Saturday, July 28, 2007


Rubana Huq, poet and researcher, has started a website dedicated to Bangladeshi writing in English. She talks about the site and her future plans

How did the idea of monsoonletters first occur to you? Will you please tell us a bit about the site?

Rubana: I am a researcher in Kolkata where I am working on a small publishing house: Writers Workshop. WW is run by Prof P Lal who has, for the last 50 years encouraged writing in English. The impact of publishing on a writer's space and pace is enormous. The encouragement, in turn, gives birth to further creativity. Therefore, I thought of a platform that would be easily accessible for aspiring Bangladeshi writers as well as the writers already published. E publishing seemed to be a feasible option and I didn't want to waste a second implementing the idea.

Compared to its South Asian counterparts Bangladeshi writing in English is a relatively new thing. How do you view Bangladeshi English literature?

Rubana: Bangladeshis have been writing in English for a long time. The tradition hasn't possibly set in.

Bangladeshis writing in English in any genre should be encouraged. The choice of the medium of language is a writer's choice. The number of young monsooners writing for the site has been a relief. There are just too many talented young people out there, ready to emote and share their inner space with the rest of us! The future of the English literary scene seems to be getting better and better every minute.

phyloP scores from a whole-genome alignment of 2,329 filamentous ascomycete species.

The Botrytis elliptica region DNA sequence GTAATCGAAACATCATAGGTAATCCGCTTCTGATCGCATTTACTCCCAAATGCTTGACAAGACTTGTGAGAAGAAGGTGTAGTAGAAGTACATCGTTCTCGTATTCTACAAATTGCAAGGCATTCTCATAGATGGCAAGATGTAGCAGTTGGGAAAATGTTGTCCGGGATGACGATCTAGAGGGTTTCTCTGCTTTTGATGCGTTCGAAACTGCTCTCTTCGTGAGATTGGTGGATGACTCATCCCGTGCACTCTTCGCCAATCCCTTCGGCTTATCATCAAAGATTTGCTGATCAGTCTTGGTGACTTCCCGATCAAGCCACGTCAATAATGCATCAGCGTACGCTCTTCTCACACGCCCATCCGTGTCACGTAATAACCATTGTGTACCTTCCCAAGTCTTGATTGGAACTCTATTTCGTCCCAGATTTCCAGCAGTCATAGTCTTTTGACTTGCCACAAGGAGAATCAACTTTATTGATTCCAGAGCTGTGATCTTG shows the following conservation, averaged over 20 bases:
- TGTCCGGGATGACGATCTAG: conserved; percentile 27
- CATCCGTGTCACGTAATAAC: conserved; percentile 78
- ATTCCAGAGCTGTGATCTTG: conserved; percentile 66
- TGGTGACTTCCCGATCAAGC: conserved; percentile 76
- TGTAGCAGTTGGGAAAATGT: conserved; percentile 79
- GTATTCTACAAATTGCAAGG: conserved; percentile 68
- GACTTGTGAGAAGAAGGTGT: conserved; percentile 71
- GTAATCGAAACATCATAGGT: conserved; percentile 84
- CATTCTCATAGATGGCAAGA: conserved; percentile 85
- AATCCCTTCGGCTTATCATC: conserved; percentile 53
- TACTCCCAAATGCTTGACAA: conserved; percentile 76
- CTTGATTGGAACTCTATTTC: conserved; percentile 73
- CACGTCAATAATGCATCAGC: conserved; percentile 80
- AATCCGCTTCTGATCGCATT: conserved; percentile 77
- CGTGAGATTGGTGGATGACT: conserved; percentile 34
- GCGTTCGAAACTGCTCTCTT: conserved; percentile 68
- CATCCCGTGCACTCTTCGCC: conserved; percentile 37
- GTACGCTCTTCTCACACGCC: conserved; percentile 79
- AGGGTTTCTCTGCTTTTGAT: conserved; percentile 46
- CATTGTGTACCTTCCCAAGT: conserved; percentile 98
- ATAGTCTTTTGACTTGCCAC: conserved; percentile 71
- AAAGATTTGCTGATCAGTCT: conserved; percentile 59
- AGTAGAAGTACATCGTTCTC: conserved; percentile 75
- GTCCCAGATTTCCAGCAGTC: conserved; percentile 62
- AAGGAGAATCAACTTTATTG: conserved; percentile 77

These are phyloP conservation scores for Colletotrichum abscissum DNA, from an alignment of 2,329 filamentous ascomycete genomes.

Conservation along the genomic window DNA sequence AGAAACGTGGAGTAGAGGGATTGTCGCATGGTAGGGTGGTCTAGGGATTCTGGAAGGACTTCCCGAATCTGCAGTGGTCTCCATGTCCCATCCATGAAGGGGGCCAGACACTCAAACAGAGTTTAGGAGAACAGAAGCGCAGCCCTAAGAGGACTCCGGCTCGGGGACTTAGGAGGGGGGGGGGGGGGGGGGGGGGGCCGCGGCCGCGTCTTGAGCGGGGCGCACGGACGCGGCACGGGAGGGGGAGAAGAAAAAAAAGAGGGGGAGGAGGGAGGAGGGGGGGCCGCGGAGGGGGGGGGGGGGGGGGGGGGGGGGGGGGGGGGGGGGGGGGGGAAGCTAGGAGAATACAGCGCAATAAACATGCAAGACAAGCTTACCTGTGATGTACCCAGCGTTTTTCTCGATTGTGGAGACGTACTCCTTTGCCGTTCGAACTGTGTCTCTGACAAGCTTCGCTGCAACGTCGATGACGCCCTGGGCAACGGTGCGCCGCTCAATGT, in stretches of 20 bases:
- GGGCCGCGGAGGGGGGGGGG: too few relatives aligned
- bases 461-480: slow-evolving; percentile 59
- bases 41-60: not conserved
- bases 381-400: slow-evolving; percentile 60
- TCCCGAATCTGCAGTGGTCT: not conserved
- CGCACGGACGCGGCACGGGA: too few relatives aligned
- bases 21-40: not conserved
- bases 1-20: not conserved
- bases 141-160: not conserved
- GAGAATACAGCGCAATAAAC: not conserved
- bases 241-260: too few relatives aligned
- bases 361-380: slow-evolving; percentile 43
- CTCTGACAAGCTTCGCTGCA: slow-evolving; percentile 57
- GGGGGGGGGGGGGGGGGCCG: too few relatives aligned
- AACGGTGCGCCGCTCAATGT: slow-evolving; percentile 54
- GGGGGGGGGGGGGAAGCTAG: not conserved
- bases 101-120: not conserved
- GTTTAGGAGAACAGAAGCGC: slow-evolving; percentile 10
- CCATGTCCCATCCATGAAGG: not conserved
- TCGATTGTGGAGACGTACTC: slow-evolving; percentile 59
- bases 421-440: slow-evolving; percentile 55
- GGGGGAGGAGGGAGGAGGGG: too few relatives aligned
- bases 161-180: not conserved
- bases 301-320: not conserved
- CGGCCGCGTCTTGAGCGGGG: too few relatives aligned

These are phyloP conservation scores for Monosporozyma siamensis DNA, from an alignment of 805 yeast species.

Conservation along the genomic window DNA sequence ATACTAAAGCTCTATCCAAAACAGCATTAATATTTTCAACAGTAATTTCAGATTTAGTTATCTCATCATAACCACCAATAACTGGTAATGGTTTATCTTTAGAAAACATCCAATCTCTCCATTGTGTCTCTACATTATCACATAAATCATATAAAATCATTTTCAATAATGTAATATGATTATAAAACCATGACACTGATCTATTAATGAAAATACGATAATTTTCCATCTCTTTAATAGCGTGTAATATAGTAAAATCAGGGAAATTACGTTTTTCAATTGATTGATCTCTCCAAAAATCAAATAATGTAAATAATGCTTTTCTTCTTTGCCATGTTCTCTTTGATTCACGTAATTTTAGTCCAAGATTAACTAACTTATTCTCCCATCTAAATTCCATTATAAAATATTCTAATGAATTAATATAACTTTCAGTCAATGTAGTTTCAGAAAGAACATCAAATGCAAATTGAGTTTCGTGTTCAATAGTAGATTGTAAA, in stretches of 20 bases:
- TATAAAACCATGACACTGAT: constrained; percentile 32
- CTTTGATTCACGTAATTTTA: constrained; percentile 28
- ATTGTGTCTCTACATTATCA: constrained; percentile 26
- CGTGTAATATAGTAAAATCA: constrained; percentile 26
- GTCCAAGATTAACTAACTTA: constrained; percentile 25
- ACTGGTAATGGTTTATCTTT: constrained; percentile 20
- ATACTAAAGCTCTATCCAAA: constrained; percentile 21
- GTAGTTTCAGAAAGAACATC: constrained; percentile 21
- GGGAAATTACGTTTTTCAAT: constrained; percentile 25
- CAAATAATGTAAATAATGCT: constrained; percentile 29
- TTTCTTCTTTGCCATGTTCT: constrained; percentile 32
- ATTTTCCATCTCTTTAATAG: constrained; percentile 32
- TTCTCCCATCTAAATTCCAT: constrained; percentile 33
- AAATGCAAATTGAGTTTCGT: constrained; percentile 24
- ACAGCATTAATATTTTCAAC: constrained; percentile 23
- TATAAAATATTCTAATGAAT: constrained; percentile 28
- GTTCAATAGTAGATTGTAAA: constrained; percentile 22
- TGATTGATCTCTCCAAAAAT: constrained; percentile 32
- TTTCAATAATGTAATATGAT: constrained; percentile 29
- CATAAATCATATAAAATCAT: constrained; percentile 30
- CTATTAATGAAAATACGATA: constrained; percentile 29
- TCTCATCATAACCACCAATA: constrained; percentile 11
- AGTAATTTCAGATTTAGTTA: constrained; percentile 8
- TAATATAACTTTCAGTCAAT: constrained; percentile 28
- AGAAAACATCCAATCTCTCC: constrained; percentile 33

Does Monsoonletters have any plan to publish e-books? What do you think is the future of electronic publishing?

Rubana: ML will publish e books along with a paper version of its content after a year. The site has to nurture its own future and acquire some more flesh. I guess the growth will come from the quality and quantity of the contents belonging to the site. If the site gets to be popular amongst young monsooners and if the site archives the work of all the writers of Bangladesh, only then will it graduate to the next level. The future of e publishing may face controversies right now, but 'e' is a medium that promises the most. With control over one's own domain of writing, one should happily create more in the virtual reality of literature.

What is your future plan?

Rubana: My future plan is to:
* encourage more writing in English,
* take up projects that will make the country look literally better with "city poetry" concepts where a painter and a poet will collaborate and create art windows at every commercial outlet, : stimulate the world of a young author
·maintain the database of the existing authors with equal caution, dedication and passion.

This article was first published in the Daily Star on June 29, 2007